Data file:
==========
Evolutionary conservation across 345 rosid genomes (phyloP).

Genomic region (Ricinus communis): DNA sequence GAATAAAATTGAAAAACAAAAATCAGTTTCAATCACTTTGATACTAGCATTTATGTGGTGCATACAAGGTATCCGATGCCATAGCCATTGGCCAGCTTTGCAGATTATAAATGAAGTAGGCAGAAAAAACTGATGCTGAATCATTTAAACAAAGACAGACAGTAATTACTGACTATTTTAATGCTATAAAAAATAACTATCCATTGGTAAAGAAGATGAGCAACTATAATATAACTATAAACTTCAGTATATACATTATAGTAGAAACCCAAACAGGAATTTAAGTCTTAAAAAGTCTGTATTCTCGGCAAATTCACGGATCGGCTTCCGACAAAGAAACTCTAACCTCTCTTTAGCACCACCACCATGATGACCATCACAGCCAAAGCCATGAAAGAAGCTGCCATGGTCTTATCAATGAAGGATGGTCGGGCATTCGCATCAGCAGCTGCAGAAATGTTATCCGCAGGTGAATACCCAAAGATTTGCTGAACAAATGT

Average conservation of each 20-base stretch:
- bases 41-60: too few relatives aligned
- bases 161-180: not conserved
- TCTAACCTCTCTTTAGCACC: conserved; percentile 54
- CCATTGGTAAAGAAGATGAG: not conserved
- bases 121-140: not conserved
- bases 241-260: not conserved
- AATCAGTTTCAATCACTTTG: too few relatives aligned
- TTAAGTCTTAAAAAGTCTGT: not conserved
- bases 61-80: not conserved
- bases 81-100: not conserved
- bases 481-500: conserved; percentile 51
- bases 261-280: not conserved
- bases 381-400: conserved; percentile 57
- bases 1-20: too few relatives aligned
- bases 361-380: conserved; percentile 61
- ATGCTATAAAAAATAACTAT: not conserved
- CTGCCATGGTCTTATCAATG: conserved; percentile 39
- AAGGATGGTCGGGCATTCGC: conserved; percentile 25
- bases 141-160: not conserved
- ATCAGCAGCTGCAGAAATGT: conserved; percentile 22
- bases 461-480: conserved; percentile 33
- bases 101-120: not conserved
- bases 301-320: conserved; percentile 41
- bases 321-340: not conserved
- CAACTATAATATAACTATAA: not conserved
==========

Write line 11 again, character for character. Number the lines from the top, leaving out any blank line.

- TTAAGTCTTAAAAAGTCTGT: not conserved